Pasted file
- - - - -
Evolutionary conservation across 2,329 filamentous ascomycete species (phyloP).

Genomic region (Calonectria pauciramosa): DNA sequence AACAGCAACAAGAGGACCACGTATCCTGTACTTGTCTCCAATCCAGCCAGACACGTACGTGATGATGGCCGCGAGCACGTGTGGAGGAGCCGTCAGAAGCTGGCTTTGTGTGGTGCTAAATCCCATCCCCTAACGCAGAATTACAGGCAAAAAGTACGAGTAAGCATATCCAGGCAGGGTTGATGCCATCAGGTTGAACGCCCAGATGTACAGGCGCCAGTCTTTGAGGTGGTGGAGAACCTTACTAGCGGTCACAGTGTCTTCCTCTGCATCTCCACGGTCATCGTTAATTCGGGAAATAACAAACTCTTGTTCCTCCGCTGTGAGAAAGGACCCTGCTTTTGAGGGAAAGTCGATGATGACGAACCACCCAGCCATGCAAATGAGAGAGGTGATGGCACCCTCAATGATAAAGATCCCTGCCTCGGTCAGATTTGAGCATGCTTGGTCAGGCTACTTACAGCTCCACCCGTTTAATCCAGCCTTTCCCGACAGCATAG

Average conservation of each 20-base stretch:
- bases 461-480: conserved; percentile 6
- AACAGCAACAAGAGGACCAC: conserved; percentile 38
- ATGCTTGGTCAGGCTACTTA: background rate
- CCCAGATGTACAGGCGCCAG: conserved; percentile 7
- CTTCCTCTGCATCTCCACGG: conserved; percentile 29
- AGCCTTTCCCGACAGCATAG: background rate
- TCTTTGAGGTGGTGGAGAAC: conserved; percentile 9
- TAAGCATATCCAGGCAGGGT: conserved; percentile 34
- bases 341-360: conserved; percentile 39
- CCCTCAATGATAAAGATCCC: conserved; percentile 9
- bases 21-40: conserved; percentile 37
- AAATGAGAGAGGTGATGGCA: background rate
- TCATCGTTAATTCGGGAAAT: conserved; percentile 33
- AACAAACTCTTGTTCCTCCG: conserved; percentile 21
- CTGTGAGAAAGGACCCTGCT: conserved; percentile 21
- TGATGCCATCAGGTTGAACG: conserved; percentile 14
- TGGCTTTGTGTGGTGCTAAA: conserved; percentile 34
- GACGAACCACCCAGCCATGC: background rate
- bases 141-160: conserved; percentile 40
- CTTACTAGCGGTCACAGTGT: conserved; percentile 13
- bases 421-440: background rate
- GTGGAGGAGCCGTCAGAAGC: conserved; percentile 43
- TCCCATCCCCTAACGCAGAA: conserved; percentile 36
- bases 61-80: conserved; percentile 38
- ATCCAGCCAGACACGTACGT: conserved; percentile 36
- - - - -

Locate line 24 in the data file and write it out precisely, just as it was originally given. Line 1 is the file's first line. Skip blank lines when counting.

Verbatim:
- bases 421-440: background rate